Chicago Cubs: Great players, not so great results
How can a decade with four Hall of Fame players be in this list? “Mr. Cub” Ernie Banks, Ron Santo, Billy Williams, Fergie Jenkins?? The 1969 Cubs was a great season until September and it made the Cubs relevant again.
Well, here is the thing. Despite those four legends the Cubs had a lot of terrible seasons that decade. It was the only decade they lost 100+ games twice in and saw them go 735-868-9 total. Outside 1969 they were never close to postseason contention.
Kerry Wood‘s 20K game and Sammy Sosa hitting 60+ homers in 1998 and 1999 did not prevent this decade being on this list. Overall they went 739-813-1 in the 90s and saw most of the decade just being bad and flat boring. The team was dead before Sosa turned into a superstar and featured mainly Mark Grace and an aging Ryne Sandberg.
The results may not have been as bad as other terrible decades, but the badly needed spark at the end really helped boost the franchise back to relevancy. Not to mention the strike-days in 1994-1995 made everything around baseball uglier.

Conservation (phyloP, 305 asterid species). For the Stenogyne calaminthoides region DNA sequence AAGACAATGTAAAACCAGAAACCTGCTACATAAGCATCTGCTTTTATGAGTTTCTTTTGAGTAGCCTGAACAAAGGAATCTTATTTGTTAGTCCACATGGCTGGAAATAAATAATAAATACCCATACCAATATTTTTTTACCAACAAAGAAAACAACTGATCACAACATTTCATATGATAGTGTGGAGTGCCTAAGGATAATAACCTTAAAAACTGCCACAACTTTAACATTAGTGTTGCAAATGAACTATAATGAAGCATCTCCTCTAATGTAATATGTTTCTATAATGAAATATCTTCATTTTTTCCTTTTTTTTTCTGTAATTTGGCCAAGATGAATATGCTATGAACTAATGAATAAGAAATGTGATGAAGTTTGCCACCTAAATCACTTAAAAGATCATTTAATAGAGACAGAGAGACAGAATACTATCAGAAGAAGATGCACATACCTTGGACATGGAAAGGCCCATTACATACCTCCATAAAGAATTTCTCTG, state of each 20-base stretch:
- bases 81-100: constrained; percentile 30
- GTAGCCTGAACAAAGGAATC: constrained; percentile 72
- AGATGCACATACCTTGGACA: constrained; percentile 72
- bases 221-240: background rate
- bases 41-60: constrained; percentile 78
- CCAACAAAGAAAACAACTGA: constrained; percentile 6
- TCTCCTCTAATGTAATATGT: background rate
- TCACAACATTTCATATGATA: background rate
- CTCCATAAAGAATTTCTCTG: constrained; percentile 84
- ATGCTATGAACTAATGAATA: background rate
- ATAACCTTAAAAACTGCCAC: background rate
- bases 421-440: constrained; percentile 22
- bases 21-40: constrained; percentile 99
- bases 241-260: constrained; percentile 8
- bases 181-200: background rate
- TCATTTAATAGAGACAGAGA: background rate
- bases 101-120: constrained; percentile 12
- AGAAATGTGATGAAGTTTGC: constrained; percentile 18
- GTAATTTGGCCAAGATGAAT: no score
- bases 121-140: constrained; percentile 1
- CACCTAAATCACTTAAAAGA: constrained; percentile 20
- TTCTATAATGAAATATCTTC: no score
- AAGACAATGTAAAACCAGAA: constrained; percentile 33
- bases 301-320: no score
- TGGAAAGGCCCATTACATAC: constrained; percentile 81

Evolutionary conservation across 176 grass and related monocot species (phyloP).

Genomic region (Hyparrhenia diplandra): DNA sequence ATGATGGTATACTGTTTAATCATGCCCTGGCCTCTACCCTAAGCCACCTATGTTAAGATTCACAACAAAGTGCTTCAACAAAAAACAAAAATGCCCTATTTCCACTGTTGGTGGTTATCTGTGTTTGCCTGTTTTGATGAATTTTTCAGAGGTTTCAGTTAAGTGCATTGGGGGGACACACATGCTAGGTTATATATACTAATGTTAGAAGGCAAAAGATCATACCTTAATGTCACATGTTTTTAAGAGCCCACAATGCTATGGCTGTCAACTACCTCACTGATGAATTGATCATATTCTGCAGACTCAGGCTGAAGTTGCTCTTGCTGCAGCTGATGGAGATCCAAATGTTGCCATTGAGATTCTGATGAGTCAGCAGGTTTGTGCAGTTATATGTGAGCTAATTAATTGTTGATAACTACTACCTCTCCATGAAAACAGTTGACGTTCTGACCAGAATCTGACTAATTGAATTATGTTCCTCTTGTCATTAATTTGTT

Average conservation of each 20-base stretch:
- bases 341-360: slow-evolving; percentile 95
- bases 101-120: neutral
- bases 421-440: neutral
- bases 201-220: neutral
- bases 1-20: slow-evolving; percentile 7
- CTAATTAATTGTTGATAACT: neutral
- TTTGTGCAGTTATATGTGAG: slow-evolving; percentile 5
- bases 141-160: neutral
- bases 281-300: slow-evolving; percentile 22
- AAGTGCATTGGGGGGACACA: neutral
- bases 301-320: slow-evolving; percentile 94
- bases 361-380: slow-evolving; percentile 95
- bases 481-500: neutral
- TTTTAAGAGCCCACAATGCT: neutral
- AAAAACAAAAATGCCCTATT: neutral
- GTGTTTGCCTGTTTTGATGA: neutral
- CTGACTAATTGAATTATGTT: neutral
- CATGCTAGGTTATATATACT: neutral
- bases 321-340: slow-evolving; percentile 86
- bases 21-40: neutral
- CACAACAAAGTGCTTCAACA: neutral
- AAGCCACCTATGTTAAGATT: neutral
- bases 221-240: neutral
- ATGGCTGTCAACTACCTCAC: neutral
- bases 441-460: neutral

Outside the pennant in 1945, nothing was all too great about the 40s. A total record of 736-802-11, the Cubs only finished as high as third once other than 45 and finished 1948 and 1949 in last place. The haunting stories from the one World Series they saw during that time certainly did not give the Cubs of this era a reputation of glory.
Also worth noting that Norman Rockwell’s famous painting “The Dugout” depicting the lowly Cubs pouting in the dugout was created in 1948. Good summary of the decade.
Probably the only good thing that came out of this decade was the prime years of Ernie Banks. He became the first NL player ever to win back-to-back MVP awards in 1958 and 1959. Other than that…nothing but misery.
672 wins is their lowest decade win-mark in the modern era, they never finished above fifth place and the closest they were to a pennant was in 1959 when they finished 13 games back. Sparse crowds at Wrigley Field observed the Cubs lose day after day to no end. Owner P.K. Wrigley had good intentions for the fans, but never was a baseball man who could build a good team.